Efficiently Computing with Private Data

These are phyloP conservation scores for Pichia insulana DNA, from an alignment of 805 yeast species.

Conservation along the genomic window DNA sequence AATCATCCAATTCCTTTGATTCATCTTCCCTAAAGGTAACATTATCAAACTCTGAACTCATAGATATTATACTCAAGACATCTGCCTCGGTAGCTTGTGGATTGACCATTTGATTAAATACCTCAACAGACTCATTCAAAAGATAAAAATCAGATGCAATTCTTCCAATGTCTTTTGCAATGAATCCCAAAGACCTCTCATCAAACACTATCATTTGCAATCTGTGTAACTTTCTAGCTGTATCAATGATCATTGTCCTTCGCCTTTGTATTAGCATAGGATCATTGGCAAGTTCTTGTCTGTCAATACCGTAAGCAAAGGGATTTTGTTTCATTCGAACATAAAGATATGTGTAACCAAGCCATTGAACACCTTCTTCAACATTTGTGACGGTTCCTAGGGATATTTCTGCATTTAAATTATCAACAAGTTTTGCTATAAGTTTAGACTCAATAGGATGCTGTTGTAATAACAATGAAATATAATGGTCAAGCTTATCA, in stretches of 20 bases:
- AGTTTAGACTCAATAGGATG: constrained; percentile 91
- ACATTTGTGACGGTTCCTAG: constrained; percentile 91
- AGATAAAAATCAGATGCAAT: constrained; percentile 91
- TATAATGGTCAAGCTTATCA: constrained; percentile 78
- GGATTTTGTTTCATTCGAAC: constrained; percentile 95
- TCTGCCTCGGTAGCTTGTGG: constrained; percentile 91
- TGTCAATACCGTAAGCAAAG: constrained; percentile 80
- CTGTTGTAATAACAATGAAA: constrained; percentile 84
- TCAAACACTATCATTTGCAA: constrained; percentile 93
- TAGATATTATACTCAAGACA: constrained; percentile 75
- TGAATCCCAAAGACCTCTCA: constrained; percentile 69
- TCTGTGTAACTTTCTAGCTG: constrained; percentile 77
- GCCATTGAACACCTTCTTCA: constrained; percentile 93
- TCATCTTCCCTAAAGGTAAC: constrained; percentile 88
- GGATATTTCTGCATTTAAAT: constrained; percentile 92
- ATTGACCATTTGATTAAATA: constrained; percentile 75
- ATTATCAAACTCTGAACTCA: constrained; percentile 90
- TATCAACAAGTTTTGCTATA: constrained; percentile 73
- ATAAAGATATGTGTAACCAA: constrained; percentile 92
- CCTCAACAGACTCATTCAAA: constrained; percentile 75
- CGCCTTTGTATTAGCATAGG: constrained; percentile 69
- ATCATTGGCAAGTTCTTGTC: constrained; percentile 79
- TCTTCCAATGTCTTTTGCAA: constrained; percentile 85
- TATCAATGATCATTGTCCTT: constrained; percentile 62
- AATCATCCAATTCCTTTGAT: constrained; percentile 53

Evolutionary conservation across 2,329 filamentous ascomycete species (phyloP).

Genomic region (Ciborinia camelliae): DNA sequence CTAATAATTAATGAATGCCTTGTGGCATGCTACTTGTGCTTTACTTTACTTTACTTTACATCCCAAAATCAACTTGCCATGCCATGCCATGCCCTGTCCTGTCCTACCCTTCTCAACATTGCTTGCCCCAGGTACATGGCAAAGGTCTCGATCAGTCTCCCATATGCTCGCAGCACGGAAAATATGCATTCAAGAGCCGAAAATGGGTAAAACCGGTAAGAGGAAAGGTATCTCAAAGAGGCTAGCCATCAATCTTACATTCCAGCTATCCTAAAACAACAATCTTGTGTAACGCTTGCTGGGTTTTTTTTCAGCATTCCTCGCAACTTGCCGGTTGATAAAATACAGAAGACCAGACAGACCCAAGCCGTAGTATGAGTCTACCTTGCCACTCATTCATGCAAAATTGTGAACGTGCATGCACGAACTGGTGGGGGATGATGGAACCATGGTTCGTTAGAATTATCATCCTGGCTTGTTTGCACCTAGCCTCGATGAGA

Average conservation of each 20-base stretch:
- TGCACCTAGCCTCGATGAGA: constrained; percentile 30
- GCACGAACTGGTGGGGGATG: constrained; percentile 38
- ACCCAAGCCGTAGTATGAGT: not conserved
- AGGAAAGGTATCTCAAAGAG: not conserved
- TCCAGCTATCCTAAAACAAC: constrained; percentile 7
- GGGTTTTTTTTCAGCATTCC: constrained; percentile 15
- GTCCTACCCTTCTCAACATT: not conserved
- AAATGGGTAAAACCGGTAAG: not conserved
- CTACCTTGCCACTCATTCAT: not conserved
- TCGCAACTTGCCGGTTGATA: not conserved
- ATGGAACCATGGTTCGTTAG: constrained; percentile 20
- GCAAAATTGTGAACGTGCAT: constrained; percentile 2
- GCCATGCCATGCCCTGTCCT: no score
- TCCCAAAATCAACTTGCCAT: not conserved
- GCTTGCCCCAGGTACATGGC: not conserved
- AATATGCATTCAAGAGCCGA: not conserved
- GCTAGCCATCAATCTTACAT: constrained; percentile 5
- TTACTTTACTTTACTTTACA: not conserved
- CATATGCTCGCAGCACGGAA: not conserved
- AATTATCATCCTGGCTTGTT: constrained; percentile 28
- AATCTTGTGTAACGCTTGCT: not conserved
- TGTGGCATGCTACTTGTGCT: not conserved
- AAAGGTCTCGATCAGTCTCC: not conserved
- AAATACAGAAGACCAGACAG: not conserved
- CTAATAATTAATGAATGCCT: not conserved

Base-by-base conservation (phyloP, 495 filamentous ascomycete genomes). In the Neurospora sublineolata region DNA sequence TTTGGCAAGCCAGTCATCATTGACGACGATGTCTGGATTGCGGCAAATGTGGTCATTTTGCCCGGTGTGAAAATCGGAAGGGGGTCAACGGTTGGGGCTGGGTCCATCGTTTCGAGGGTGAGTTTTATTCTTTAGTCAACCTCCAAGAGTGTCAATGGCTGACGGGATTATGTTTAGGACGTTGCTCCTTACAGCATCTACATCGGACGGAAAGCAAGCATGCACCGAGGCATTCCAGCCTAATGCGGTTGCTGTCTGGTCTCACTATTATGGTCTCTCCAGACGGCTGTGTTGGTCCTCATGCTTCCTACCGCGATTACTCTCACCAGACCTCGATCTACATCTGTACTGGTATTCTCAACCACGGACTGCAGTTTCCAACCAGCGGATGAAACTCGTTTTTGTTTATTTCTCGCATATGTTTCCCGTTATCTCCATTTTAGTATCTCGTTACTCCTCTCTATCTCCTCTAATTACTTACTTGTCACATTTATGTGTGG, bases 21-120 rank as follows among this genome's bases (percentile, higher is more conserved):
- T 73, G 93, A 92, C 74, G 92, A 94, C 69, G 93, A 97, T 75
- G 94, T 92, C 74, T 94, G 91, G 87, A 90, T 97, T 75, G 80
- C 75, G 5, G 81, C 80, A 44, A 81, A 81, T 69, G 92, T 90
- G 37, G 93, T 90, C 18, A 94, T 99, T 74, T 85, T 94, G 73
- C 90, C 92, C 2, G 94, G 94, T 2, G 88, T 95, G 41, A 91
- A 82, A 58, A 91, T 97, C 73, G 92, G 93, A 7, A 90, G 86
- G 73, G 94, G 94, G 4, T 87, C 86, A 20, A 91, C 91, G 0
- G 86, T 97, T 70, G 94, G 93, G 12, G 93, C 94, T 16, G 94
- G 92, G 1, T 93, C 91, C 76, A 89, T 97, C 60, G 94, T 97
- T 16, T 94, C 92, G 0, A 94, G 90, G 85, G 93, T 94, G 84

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Today, individual users and organizations often wish to contribute their private data to compute functions of interest. Unfortunately, when data is deemed too valuable or is legally protected, such computation cannot be performed. Secure Multiparty Computation (MPC) is a subfield of Cryptography that allows mutually untrusting parties to work together to run programs over their private data without revealing any information except the program output. In this way, MPC allows users to share private data while guaranteeing its privacy. One fundamental and efficient MPC technique, Yao’s garbled circuit, represents the computed function as a Boolean circuit, and evaluates it gate-by-gate under encryption. While achieving excellent cost per gate, this approach requires evaluation of the entire circuit. In particular, all inactive conditional branches must be sent over the network and evaluated: While inactive conditional branches are not needed to correctly compute functions, omitting them leaks information about the players’ private inputs. After 35 years of active research, it is generally believed that this cost cannot be avoided without using relatively inefficient tools, such as universal circuits. In this talk, I will discuss a new technique for garbled circuit MPC, which challenges this widely-held belief. I will show how to avoid sending inactive circuit branches at very modest increase of computation. Because of this optimization, communication costs are proportional to the longest execution path, rather than to the entire circuit. The talk will be kept at a high level, and no cryptographic background is required. The presented work is in collaboration with my advisor Vlad Kolesnikov.